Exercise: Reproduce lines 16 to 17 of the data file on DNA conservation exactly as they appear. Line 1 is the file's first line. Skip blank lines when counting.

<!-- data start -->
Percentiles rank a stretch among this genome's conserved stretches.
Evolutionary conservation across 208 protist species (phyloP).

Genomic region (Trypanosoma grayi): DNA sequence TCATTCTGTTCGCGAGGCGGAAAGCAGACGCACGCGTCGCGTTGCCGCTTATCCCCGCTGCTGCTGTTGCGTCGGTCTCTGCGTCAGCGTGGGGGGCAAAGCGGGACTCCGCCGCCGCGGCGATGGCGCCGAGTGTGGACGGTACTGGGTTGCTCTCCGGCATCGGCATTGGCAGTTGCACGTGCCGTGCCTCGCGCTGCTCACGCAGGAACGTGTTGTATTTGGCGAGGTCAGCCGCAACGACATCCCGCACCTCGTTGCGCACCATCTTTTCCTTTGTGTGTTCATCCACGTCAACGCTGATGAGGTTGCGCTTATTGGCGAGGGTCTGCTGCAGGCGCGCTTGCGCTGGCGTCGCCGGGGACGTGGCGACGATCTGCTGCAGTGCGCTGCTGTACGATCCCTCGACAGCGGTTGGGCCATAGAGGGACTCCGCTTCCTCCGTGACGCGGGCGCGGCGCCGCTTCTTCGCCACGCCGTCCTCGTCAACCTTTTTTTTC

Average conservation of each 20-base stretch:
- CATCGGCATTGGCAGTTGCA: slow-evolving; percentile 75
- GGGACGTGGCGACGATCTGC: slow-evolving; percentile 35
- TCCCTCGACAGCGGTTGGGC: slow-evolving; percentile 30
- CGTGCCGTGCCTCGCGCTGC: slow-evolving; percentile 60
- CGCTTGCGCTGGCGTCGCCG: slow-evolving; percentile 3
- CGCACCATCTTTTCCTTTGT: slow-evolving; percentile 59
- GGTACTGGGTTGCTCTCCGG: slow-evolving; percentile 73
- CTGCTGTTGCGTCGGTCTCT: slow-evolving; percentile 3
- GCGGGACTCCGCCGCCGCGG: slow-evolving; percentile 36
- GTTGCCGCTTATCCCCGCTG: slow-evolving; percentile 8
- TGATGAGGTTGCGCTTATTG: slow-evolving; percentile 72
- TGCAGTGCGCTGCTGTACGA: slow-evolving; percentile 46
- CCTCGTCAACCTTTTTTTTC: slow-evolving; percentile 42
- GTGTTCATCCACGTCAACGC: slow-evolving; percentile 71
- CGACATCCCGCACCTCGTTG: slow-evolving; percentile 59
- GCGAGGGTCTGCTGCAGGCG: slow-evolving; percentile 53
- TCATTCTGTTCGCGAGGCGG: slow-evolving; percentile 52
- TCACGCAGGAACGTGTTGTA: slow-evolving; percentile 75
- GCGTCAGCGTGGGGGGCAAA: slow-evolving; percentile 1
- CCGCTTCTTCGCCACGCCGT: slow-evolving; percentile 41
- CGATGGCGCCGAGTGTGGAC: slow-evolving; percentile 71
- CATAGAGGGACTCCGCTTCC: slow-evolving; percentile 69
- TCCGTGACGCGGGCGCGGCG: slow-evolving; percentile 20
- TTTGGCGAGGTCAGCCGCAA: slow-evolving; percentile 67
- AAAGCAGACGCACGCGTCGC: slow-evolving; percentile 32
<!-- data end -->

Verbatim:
- TGCAGTGCGCTGCTGTACGA: slow-evolving; percentile 46
- CCTCGTCAACCTTTTTTTTC: slow-evolving; percentile 42